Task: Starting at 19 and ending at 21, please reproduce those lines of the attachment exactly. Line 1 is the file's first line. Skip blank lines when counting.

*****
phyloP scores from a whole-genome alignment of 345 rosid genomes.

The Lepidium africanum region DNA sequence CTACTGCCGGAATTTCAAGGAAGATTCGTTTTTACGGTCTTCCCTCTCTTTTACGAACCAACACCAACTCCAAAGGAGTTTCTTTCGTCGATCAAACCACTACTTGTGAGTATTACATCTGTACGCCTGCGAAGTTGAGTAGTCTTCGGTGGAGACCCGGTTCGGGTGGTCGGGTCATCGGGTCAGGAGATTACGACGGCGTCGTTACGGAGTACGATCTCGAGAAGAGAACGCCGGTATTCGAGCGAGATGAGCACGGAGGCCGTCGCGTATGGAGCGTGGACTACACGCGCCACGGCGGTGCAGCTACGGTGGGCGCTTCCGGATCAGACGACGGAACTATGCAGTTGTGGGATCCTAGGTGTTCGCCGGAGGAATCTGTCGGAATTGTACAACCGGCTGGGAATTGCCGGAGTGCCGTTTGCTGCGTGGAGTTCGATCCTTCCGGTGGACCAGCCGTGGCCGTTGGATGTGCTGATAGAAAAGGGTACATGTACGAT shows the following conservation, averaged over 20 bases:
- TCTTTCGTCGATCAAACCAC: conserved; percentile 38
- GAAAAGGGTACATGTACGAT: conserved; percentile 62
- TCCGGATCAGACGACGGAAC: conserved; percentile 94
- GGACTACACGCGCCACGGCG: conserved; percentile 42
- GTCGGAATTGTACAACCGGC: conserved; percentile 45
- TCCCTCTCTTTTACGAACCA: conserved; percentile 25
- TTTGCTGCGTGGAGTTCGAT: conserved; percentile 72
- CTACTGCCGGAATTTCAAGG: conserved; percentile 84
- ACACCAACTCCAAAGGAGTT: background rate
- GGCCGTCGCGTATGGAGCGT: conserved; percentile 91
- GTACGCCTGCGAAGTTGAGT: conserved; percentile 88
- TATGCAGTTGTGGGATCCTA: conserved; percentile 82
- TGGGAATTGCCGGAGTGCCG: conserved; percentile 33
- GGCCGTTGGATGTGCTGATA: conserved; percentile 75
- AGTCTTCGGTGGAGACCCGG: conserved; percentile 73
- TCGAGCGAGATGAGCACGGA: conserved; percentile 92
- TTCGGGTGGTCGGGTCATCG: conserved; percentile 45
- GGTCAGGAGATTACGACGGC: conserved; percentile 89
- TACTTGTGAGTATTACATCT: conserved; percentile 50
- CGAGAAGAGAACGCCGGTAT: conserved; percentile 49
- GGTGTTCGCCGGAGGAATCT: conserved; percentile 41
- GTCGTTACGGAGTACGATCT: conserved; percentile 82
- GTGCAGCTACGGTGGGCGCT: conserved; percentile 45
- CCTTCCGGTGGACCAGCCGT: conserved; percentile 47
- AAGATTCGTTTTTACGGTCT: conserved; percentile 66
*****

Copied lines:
- TTCGGGTGGTCGGGTCATCG: conserved; percentile 45
- GGTCAGGAGATTACGACGGC: conserved; percentile 89
- TACTTGTGAGTATTACATCT: conserved; percentile 50